Summarized from Nouriel Roubini on Bloomberg.com
2008 In Review
The global financial system in 2008 experienced its worst crisis since the Great Depression of the 1930s. Major financial institutions went bust. Others were bought up on the cheap or survived only after major bailouts. Global stock markets fell by more than 50 percent from their 2007 peaks. Interest-rate spreads spiked. A severe liquidity and credit crunch appeared. Many emerging-market economies on the verge of a crisis had to ask for help from the International Monetary Fund.
The global financial system literally went into a cardiac arrest after the Lehman Brothers Holdings Inc. collapse and a meltdown was barely avoided through very aggressive policy responses.
So what lies ahead in 2009?
Is the worst behind us or ahead of us? Unfortunately, the worst is ahead of us. The entire global economy will contract in a severe and protracted U-shaped global recession that started a year ago. The U.S. will certainly experience its worst recession in decades, a deep and protracted contraction lasting at least through the end of 2009. Even in 2010 the economic recovery may be so weak — 1 percent growth or so — that it will feel terrible even if the recession is technically over.
We now are seeing the demise of the shadow banking system, the complex of non-bank financial institutions that looked like banks as they borrowed short term and in liquid ways, leveraged a lot, and invested in longer term and illiquid ways. As a result, the biggest asset and credit bubble in financial history is going bust, with overall credit losses likely to be more than $2 trillion.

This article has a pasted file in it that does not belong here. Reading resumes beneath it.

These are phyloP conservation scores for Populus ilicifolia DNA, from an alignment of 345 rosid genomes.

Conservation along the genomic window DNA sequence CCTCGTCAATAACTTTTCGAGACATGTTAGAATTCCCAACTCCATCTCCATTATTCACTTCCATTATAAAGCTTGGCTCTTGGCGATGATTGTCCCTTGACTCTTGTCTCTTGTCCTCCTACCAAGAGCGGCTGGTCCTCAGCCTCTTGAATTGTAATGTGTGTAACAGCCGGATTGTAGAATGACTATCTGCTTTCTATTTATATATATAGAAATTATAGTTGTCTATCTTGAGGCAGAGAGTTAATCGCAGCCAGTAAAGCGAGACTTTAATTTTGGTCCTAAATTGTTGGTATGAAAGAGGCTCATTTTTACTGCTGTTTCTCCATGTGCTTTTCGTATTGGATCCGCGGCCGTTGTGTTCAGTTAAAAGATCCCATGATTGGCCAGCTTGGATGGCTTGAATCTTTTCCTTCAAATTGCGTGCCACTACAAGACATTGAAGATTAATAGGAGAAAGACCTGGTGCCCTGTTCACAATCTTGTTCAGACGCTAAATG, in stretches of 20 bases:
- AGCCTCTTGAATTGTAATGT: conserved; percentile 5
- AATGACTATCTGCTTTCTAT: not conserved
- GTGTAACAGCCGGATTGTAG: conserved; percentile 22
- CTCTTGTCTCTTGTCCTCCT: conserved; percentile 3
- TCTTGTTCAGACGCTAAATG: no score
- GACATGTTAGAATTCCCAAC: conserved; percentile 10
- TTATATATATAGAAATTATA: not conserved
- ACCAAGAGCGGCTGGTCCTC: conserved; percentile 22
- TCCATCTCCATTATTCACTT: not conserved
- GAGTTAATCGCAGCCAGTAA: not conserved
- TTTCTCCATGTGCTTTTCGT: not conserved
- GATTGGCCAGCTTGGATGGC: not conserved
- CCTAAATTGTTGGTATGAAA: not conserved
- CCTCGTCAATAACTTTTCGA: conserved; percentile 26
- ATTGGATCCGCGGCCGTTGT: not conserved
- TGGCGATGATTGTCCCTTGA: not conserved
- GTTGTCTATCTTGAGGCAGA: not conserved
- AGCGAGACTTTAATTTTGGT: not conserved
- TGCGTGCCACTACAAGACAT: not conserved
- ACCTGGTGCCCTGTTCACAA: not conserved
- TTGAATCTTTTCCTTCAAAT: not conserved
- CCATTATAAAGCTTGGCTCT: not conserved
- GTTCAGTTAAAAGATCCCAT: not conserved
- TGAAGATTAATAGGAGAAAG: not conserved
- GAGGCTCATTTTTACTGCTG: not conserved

While the odds of a systemic financial meltdown have been reduced by the actions of the Group of Seven and other economies, severe vulnerabilities remain.
The credit crunch will persist and spread beyond mortgages. Deleveraging will continue, as thousands of hedge funds — many of which will go bust — and other leveraged players are forced to sell assets into illiquid and distressed markets, thus causing price declines and driving more insolvent financial institutions out of business.
Painful Year Ahead
So 2009 will be a painful year of global recession and further financial stresses, losses and bankruptcies. Currently, the probability of an L-shaped, stag-deflation is now rising to a third, while the probability of a severe U-shaped recession is two-thirds. Only aggressive, coordinated and effective policy actions by advanced and emerging-market countries can ensure that the global economy starts to recover — however slowly –in 2010, rather than entering a more protracted period of economic stagnation.